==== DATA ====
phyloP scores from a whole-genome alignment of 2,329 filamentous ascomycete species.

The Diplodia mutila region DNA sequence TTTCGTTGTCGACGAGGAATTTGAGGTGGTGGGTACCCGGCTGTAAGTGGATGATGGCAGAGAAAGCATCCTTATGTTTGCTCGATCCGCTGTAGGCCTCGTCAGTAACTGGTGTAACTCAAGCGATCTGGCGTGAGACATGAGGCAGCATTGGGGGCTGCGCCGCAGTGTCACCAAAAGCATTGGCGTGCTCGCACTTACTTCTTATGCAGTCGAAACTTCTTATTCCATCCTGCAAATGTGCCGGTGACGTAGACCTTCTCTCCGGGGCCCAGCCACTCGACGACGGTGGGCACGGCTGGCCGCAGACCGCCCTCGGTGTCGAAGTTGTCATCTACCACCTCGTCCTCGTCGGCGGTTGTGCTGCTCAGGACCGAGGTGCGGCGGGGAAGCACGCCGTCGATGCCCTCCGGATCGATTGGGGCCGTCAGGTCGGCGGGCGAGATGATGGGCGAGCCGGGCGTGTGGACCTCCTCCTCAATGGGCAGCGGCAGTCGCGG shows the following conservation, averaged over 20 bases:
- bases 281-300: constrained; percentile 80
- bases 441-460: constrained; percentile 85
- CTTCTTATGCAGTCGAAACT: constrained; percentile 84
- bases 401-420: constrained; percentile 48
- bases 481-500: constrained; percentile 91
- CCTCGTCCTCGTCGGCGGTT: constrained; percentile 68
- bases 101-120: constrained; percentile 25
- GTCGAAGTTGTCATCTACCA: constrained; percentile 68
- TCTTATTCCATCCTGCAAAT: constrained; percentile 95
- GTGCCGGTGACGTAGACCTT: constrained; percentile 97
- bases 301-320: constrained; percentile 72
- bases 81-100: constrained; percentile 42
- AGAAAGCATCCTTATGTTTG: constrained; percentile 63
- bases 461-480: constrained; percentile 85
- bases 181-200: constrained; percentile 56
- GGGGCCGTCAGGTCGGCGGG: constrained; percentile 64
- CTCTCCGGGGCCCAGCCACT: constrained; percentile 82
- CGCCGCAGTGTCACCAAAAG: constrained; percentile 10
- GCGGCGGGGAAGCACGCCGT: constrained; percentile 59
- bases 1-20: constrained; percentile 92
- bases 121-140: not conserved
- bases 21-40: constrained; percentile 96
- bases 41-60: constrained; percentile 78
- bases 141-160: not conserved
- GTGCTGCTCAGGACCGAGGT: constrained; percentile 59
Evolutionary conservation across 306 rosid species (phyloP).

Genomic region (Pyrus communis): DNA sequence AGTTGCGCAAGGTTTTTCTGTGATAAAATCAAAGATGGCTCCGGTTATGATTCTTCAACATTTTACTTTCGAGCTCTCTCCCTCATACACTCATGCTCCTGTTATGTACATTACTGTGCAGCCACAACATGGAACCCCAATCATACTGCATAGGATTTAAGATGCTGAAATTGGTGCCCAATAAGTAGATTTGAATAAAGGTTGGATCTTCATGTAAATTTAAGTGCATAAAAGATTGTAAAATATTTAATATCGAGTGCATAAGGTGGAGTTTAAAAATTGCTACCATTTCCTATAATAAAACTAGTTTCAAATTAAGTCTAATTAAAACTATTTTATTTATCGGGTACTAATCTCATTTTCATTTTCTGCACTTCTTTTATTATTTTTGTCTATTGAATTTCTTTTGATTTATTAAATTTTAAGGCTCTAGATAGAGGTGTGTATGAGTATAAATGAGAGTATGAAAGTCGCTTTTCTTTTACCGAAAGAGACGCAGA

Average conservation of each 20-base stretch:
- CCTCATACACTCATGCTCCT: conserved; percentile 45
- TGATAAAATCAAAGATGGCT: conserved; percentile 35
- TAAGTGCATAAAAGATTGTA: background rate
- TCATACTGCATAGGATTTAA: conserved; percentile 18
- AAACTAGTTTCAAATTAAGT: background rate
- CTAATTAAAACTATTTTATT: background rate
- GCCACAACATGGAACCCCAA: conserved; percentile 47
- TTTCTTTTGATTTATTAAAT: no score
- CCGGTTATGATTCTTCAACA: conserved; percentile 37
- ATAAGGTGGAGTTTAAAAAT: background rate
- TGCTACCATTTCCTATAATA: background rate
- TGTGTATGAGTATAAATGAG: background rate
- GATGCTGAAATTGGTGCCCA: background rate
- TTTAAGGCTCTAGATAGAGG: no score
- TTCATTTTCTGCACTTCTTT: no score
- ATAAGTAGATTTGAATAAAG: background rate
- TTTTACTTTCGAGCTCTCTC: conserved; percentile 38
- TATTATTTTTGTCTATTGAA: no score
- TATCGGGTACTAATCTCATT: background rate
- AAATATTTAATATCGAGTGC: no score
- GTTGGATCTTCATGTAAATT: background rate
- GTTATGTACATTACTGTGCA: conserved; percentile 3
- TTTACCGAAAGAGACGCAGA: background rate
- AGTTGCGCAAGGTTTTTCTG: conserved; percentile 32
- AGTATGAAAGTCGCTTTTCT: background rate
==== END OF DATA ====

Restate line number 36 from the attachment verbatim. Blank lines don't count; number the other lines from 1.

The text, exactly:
- CTAATTAAAACTATTTTATT: background rate